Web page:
Thursday, September 1, 2011

Creamy Italian Dressing

Several months ago, when we were in the grocery store, Sous Chef Brian mentioned he wanted to get some salad dressing.  I fought him on it.  I make the salad dressing around here, damnit. Why would we want storebought?

Honestly, most of my "salads" are piles of lettuce with maybe one other vegetable, if it's handy and cut up, topped with straight balsamic vinegar.  Or I'll put in cheese and fruit and skip the dressing.  But for dinner, typically I'll put some sort of a half-hearted vinaigrette together.   Sous Chef Brian, however, prefers a little salad with his dressing.  So when we were in the store those months ago, I challenged his request for storebought dressing, and he had a reasonable answer:

"You don't make ranch dressing."

That's for sure.  I don't.  I didn't know what was in it.  It's white.  That's all I knew.  

So maybe back in January I started thinking about creamy dressings.  The answer, it seemed, was buttermilk.  I didn't know what that was.   I mean, I'd heard of it, and when I needed it for baking I'd just sour up some regular milk.  

Then I needed it for one of those secret recipes I mentioned, and ended up with a carton, thinking I'd freeze the extras for later use.  But I left it in the fridge.   I made buttermilk pancakes once, and basically just kept an eye on the several-weeks-away expiration date.

Oh yeah, creamy dressing.  I didn't have any fresh herbs that said, "ranch," like parsley or dill, but I did have fresh oregano*.  Creamy Italian.  

And of course, dried spices.   While I'm a pretty firm believer that you can't substitute dried herbs for fresh, I think that onion powder and garlic powder have an important role in a lot of dishes.  They just aren't the same as fresh.  And plenty of times the powder makes more sense in a recipe that the fresh ingredient does. Onion powder pulls a dish together in a way that nothing else does (ok, salt, maybe).  Garlic powder distributes that slightly sweet-hot garlic flavor all throughout your dish, an entirely different flavor than fresh garlic does.  I've gone pretty far off course.  I mean to say that fresh herbs are important, but different from dried spices. Which are also important.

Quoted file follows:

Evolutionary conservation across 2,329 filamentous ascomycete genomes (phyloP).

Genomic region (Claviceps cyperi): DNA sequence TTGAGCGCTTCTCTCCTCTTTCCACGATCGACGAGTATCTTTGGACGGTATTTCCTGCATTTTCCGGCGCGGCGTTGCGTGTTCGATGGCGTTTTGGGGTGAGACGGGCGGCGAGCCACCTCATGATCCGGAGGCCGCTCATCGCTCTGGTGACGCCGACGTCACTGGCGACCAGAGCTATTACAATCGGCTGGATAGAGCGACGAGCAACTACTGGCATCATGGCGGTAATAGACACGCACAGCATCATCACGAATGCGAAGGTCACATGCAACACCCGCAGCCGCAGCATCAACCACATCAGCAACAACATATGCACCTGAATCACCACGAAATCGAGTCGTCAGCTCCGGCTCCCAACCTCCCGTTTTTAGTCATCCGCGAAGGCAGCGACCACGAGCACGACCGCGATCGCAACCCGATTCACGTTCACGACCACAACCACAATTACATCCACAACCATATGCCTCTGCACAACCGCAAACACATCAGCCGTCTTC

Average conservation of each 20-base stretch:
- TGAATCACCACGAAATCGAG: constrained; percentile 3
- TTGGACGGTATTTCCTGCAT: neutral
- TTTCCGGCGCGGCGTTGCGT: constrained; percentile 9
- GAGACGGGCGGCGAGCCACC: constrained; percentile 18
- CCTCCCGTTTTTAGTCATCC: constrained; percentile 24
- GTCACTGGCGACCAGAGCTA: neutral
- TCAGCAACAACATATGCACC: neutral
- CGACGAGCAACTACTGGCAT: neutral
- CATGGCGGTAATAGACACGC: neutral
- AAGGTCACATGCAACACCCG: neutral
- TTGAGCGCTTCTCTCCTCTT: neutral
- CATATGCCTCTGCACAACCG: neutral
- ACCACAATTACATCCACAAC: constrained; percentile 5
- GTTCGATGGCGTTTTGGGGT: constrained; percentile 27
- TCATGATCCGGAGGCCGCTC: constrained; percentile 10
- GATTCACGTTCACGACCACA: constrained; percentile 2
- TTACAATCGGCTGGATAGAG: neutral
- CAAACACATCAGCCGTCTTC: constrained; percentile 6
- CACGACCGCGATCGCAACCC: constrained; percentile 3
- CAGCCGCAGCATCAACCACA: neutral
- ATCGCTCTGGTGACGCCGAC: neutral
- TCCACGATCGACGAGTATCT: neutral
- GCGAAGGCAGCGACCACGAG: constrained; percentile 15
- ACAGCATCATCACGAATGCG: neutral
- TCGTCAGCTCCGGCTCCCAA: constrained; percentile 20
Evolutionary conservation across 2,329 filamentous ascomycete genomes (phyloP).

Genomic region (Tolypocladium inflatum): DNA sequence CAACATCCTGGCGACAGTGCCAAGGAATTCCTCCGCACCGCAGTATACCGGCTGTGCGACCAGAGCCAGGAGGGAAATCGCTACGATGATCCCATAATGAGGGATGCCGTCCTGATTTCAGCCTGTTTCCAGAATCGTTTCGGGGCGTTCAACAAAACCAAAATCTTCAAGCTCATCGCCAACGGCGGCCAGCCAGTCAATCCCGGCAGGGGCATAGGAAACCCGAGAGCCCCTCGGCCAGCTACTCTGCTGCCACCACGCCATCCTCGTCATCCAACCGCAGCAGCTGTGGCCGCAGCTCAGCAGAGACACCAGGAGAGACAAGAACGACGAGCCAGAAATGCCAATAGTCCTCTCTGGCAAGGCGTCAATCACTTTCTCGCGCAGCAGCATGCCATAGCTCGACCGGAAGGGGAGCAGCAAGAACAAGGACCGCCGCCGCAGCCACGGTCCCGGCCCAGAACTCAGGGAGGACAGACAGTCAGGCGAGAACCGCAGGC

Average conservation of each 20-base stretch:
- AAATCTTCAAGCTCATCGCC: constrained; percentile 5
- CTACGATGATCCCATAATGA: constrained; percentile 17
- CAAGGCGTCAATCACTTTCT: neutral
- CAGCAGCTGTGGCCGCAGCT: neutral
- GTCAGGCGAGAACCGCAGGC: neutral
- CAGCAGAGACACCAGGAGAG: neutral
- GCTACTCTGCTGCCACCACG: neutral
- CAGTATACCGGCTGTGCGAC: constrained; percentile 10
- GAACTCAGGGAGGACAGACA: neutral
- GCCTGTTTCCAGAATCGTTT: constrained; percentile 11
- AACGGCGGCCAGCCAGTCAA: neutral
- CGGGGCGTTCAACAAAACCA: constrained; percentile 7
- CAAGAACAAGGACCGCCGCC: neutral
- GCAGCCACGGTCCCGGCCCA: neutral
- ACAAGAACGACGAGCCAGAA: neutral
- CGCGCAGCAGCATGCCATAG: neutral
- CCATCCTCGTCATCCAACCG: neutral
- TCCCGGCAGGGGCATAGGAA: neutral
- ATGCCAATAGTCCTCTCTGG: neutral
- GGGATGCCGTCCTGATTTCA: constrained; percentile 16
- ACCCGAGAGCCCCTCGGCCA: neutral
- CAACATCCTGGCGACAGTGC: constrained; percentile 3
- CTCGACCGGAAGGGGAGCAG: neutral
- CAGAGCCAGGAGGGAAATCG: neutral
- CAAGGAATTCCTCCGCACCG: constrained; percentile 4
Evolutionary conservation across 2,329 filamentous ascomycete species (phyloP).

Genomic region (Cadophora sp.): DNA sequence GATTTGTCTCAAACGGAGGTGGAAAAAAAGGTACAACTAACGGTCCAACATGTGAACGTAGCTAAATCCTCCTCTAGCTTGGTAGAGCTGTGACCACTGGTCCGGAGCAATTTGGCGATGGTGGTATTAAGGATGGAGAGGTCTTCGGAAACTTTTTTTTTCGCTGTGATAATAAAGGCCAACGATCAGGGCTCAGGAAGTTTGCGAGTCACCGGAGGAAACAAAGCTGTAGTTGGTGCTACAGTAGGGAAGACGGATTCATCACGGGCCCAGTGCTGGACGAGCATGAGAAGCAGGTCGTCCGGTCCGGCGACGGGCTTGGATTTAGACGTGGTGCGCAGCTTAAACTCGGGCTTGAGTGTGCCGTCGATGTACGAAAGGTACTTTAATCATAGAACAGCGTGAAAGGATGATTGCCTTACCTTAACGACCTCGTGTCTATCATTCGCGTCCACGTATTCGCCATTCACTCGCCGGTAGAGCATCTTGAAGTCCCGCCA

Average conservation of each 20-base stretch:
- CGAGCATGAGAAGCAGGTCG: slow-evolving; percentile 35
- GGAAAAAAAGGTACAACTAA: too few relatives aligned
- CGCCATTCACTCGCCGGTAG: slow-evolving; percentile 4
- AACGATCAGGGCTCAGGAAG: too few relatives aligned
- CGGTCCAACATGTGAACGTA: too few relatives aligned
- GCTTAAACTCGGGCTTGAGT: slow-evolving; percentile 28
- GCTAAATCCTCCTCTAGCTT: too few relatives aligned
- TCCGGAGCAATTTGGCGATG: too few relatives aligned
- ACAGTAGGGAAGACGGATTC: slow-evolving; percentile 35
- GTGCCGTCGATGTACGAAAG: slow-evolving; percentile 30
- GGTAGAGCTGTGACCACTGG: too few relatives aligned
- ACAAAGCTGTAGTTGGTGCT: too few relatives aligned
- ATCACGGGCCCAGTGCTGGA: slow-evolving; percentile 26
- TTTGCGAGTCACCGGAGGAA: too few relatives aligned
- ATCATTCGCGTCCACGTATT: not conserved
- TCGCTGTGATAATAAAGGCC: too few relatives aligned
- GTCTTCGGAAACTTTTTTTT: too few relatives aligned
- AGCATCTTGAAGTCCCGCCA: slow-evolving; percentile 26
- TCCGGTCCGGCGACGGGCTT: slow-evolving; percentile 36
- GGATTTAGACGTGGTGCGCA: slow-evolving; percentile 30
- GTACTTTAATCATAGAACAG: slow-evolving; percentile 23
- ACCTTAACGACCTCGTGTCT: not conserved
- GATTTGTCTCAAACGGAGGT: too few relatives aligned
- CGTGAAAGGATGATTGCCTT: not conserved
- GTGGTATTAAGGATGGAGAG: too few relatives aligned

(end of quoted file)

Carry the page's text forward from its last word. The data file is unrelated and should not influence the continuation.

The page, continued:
I started with red pepper flake, onion powder, garlic powder, salt and pepper, as well as buttermilk, veganaise (again, use mayo if it's what you have, this is just what I have) and fresh oregano.*

And, as is typical, I left an ingredient out of the picture.  Apple cider vinegar. 

I mixed the creamy stuff (a quarter cup each of buttermilk and vegenaise).  I added about a half teaspoon of each of the dried spices and a pinch of salt. 

And about a teaspoon of the fresh(ish) oregano.  If I had fresh basil instead, I might have used that.  I think adding something fresh(ish) is important.  

A teaspoon or two of vinegar (one teaspoon, taste, add another?) and gave it a fork-whisking. 

Tangy and herby.  

Really helps my boring salad.  There actually is pepper and onion in there, underneath the spring mix, somewhere. 

*ok, my oregano isn't "fresh", it's frozen, but it totally serves as fresh.  That's why it's so dark though, because it's frozen. 

print recipe

Creamy Italian Dressing
Quick dressing using buttermilk and vegenaise or mayo.
  • 1/4 cup buttermilk
  • 1/4 cup vegenaise (or mayo)
  • 1 teaspoon fresh oregano (chopped)
  • 1/2 teaspoon onion powder
  • 1/2 teaspoon garlic powder
  • 1/2 teaspoon black pepper
  • 1/2 teaspoon red pepper flakes
  • pinch of salt
  • 1-2 teaspoons apple cider vinegar
Mix together everything but the vinegar. Add vinegar slowly, to taste. Serve cold, on salad or as dip.
Prep time: Cook time: Total time: Yield: 1/2 cup

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